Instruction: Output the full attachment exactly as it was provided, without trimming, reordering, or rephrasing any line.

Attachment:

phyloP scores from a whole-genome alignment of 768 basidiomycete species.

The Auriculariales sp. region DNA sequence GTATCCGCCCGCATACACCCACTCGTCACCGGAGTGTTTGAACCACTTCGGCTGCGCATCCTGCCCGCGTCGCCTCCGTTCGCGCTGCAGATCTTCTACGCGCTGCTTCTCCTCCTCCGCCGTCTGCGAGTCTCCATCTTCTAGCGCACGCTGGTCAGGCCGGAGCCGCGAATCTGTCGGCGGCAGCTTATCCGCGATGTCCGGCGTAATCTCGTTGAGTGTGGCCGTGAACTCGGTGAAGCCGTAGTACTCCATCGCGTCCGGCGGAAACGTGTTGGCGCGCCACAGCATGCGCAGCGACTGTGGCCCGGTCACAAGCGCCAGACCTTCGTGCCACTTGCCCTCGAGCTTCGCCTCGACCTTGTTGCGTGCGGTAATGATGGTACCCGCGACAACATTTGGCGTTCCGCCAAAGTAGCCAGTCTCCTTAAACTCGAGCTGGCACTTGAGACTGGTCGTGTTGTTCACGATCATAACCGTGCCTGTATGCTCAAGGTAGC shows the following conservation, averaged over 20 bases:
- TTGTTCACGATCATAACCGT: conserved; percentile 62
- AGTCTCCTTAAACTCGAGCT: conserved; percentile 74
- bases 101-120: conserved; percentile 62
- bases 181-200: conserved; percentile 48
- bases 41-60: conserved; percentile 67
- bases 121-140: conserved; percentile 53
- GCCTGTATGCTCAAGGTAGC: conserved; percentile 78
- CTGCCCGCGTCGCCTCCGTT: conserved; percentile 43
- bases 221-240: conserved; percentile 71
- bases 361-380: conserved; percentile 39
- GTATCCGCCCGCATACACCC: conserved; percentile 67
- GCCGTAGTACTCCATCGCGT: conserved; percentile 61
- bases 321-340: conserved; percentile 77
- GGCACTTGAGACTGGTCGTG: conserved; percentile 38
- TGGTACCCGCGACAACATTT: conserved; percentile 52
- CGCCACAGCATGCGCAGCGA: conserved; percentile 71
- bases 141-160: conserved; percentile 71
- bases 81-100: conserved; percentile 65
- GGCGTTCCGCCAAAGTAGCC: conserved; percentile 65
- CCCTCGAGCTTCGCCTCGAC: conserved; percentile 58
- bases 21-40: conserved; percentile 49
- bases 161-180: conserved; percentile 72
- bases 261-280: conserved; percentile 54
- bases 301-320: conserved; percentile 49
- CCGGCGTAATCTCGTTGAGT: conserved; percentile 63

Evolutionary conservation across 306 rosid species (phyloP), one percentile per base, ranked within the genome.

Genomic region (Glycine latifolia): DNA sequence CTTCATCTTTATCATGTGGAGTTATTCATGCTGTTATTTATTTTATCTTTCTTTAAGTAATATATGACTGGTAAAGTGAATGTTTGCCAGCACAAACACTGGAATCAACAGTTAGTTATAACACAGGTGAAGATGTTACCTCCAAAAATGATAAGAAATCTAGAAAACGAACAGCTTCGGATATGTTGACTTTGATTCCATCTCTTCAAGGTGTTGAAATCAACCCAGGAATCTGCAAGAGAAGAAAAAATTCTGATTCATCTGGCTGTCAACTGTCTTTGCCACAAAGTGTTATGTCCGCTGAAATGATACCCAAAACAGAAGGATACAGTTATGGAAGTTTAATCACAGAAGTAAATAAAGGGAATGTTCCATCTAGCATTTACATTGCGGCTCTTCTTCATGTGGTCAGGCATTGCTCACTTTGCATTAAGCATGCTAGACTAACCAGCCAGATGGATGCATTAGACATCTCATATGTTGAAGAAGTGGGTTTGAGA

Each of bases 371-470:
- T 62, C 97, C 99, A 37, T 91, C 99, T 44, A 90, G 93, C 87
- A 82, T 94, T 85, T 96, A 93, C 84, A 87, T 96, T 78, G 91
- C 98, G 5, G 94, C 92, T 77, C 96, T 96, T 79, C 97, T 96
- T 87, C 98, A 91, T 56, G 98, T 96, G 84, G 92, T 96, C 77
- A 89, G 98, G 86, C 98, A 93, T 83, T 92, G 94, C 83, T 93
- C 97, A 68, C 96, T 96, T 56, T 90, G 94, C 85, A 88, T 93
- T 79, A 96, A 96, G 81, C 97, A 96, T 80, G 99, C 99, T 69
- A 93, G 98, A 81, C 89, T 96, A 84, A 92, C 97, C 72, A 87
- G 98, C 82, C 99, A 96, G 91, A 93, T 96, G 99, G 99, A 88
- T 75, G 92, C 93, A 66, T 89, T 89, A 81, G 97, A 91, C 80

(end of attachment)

phyloP scores from a whole-genome alignment of 768 basidiomycete species.

The Auriculariales sp. region DNA sequence GTATCCGCCCGCATACACCCACTCGTCACCGGAGTGTTTGAACCACTTCGGCTGCGCATCCTGCCCGCGTCGCCTCCGTTCGCGCTGCAGATCTTCTACGCGCTGCTTCTCCTCCTCCGCCGTCTGCGAGTCTCCATCTTCTAGCGCACGCTGGTCAGGCCGGAGCCGCGAATCTGTCGGCGGCAGCTTATCCGCGATGTCCGGCGTAATCTCGTTGAGTGTGGCCGTGAACTCGGTGAAGCCGTAGTACTCCATCGCGTCCGGCGGAAACGTGTTGGCGCGCCACAGCATGCGCAGCGACTGTGGCCCGGTCACAAGCGCCAGACCTTCGTGCCACTTGCCCTCGAGCTTCGCCTCGACCTTGTTGCGTGCGGTAATGATGGTACCCGCGACAACATTTGGCGTTCCGCCAAAGTAGCCAGTCTCCTTAAACTCGAGCTGGCACTTGAGACTGGTCGTGTTGTTCACGATCATAACCGTGCCTGTATGCTCAAGGTAGC shows the following conservation, averaged over 20 bases:
- TTGTTCACGATCATAACCGT: conserved; percentile 62
- AGTCTCCTTAAACTCGAGCT: conserved; percentile 74
- bases 101-120: conserved; percentile 62
- bases 181-200: conserved; percentile 48
- bases 41-60: conserved; percentile 67
- bases 121-140: conserved; percentile 53
- GCCTGTATGCTCAAGGTAGC: conserved; percentile 78
- CTGCCCGCGTCGCCTCCGTT: conserved; percentile 43
- bases 221-240: conserved; percentile 71
- bases 361-380: conserved; percentile 39
- GTATCCGCCCGCATACACCC: conserved; percentile 67
- GCCGTAGTACTCCATCGCGT: conserved; percentile 61
- bases 321-340: conserved; percentile 77
- GGCACTTGAGACTGGTCGTG: conserved; percentile 38
- TGGTACCCGCGACAACATTT: conserved; percentile 52
- CGCCACAGCATGCGCAGCGA: conserved; percentile 71
- bases 141-160: conserved; percentile 71
- bases 81-100: conserved; percentile 65
- GGCGTTCCGCCAAAGTAGCC: conserved; percentile 65
- CCCTCGAGCTTCGCCTCGAC: conserved; percentile 58
- bases 21-40: conserved; percentile 49
- bases 161-180: conserved; percentile 72
- bases 261-280: conserved; percentile 54
- bases 301-320: conserved; percentile 49
- CCGGCGTAATCTCGTTGAGT: conserved; percentile 63

Evolutionary conservation across 306 rosid species (phyloP), one percentile per base, ranked within the genome.

Genomic region (Glycine latifolia): DNA sequence CTTCATCTTTATCATGTGGAGTTATTCATGCTGTTATTTATTTTATCTTTCTTTAAGTAATATATGACTGGTAAAGTGAATGTTTGCCAGCACAAACACTGGAATCAACAGTTAGTTATAACACAGGTGAAGATGTTACCTCCAAAAATGATAAGAAATCTAGAAAACGAACAGCTTCGGATATGTTGACTTTGATTCCATCTCTTCAAGGTGTTGAAATCAACCCAGGAATCTGCAAGAGAAGAAAAAATTCTGATTCATCTGGCTGTCAACTGTCTTTGCCACAAAGTGTTATGTCCGCTGAAATGATACCCAAAACAGAAGGATACAGTTATGGAAGTTTAATCACAGAAGTAAATAAAGGGAATGTTCCATCTAGCATTTACATTGCGGCTCTTCTTCATGTGGTCAGGCATTGCTCACTTTGCATTAAGCATGCTAGACTAACCAGCCAGATGGATGCATTAGACATCTCATATGTTGAAGAAGTGGGTTTGAGA

Each of bases 371-470:
- T 62, C 97, C 99, A 37, T 91, C 99, T 44, A 90, G 93, C 87
- A 82, T 94, T 85, T 96, A 93, C 84, A 87, T 96, T 78, G 91
- C 98, G 5, G 94, C 92, T 77, C 96, T 96, T 79, C 97, T 96
- T 87, C 98, A 91, T 56, G 98, T 96, G 84, G 92, T 96, C 77
- A 89, G 98, G 86, C 98, A 93, T 83, T 92, G 94, C 83, T 93
- C 97, A 68, C 96, T 96, T 56, T 90, G 94, C 85, A 88, T 93
- T 79, A 96, A 96, G 81, C 97, A 96, T 80, G 99, C 99, T 69
- A 93, G 98, A 81, C 89, T 96, A 84, A 92, C 97, C 72, A 87
- G 98, C 82, C 99, A 96, G 91, A 93, T 96, G 99, G 99, A 88
- T 75, G 92, C 93, A 66, T 89, T 89, A 81, G 97, A 91, C 80